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Woman feeling seasick on a cruise ship

Many people suffer from motion sickness, whether in a bus, car or in the middle of the ocean while on a cruise. Seasickness can happen to anyone, even the most seasoned seafaring travellers, however, there are several ways you can help yourself feel better when queasiness strikes, as we explain in this blog post.

What is motion sickness?

Motion sickness is caused by a repetition of movements when travelling and is commonly referred to as travel sickness when in a bus or car and seasickness when on a ship or boat.

The Motion Sickness Guru states that the condition occurs “when the brain receives conflicting messages from various parts of the body that sense and respond to movement”. The NHS further explains that “the inner ear sends different signals to the brain from those that your eyes are seeing. These confusing messages cause you to feel unwell”.

What are the symptoms of seasickness?

The symptoms of seasickness can vary from person to person; however, many individuals can experience a strange taste in their mouth, or more saliva than usual, the lower jaw and throat may also feel tense.

The Motion Sickness Guru wrote on their blog: “You may find yourself yawning a lot and feeling weak and short of breath. Your skin may go pale (or the proverbial green), and as your body diverts blood away from the surface of your skin you break into a cold sweat.

“Dizziness typically follows, then nausea, culminating in active vomiting. Intense nausea and repeated vomiting can be completely debilitating. As noted above, sufferers may also develop a headache (often intense). Rarely, and only in the most severe cases, the dizziness progresses to breathing difficulties and fainting.”

Ways to help prevent seasickness

View of the ocean from a cruise ship

Think about your location on the ship

There are many ways to avoid seasickness, some are medicinal, but others can be much simpler, as Billy from Cruise Habit told us: “Staying mid-ship on a lower deck as often as possible, including booking your cabin in that part of the ship can be helpful. A ship pivots and sways in high seas or windy conditions, and this means that while the far front and aft (rear of the ship) areas move up and down quite a distance, the centre of the ship doesn’t travel up and down nearly as much. The same is true for side-to-side motion.”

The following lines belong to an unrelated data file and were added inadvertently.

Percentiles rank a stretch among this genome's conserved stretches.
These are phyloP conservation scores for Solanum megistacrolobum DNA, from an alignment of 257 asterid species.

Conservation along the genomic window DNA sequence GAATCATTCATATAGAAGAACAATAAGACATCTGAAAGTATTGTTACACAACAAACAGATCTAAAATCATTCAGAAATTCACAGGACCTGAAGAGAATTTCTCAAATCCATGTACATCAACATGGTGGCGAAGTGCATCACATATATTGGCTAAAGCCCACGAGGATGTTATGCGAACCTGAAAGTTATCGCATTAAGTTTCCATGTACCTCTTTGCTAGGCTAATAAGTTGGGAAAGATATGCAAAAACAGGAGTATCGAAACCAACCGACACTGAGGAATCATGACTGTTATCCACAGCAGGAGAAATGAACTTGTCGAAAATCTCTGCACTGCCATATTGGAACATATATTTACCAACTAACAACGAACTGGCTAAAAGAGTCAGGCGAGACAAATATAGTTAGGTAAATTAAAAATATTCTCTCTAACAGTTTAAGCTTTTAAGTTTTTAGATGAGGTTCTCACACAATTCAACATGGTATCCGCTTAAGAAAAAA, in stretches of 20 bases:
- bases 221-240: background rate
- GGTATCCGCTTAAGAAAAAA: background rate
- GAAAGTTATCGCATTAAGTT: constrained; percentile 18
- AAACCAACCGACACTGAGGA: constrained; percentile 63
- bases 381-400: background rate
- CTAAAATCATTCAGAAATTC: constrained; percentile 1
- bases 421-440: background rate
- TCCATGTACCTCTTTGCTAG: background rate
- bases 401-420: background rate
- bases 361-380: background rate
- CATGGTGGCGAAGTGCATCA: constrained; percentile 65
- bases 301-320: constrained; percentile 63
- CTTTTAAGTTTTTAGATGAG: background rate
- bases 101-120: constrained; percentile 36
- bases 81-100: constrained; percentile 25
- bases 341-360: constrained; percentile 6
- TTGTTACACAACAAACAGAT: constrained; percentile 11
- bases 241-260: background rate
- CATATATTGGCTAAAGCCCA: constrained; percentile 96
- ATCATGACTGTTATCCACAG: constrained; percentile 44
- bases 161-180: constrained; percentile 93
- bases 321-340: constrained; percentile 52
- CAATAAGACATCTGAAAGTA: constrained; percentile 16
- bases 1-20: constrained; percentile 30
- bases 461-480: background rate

Billy further explained that cruising is an excellent way to enjoy a holiday which can take in a multitude of destinations: “Keep in mind that the overwhelming majority of cruisers are not negatively affected by the motion of modern cruise ships, and those who are generally don't suffer the affects so strong as to keep them from having a great vacation.

“Cruising is an excellent way to enjoy a holiday. The value proposition is also hard to beat because while different lines have different offerings, cruises generally include entertainment, dining, lodging, and of course transportation to various ports of call. These things come together along with a sense of disconnect that must be experienced to be believed, and if you decide to take the plunge, you'll likely be one of the nine out of every ten first time cruisers that decide to take another.”

Sarah from Cruising with Kids also suggests thinking about where you spend your time on the ship: “Choose a stateroom cabin on a centrally located lower deck to minimise movement. If you do feel a little nauseous, I find the tablets from the concierge desk cure it in no time at all.”

Sarah also told us why her family enjoy cruise holidays over any other type of trip: “Cruising is a wonderful choice for a family holiday as you can guarantee the kids’ clubs are to a high standard, when our boys were younger this meant we got to enjoy a good balance of family and adult time. Now they are older it is less about clubs and more about finding the best cruises for family adventures together. Cruising is the best way to see the world with younger children. But as they grow to teens it just gets better.”

Ask your doctor about anti-seasickness medication

Medication in a clear pill box

 

Many bloggers we spoke to for this article recommend medicinal products to help combat seasickness. Kathy from The Quiet Cruiser takes an over-the-counter motion sickness tablet called Bonine or Dramamine Natural: “Being someone who does get motion sickness on amusement rides, I've always been a little worried about getting sick on a cruise. 

“However, I have never actually had a problem with seasickness while cruising. On the morning that I'm going to start my cruise before I even get on the ship (this is important), I take Bonine, this works well without making me sleepy. I then take one pill each morning and evening of the cruise. Sometimes towards the last half of the cruise, I'll switch to Dramamine Natural, which is basically ginger pills.”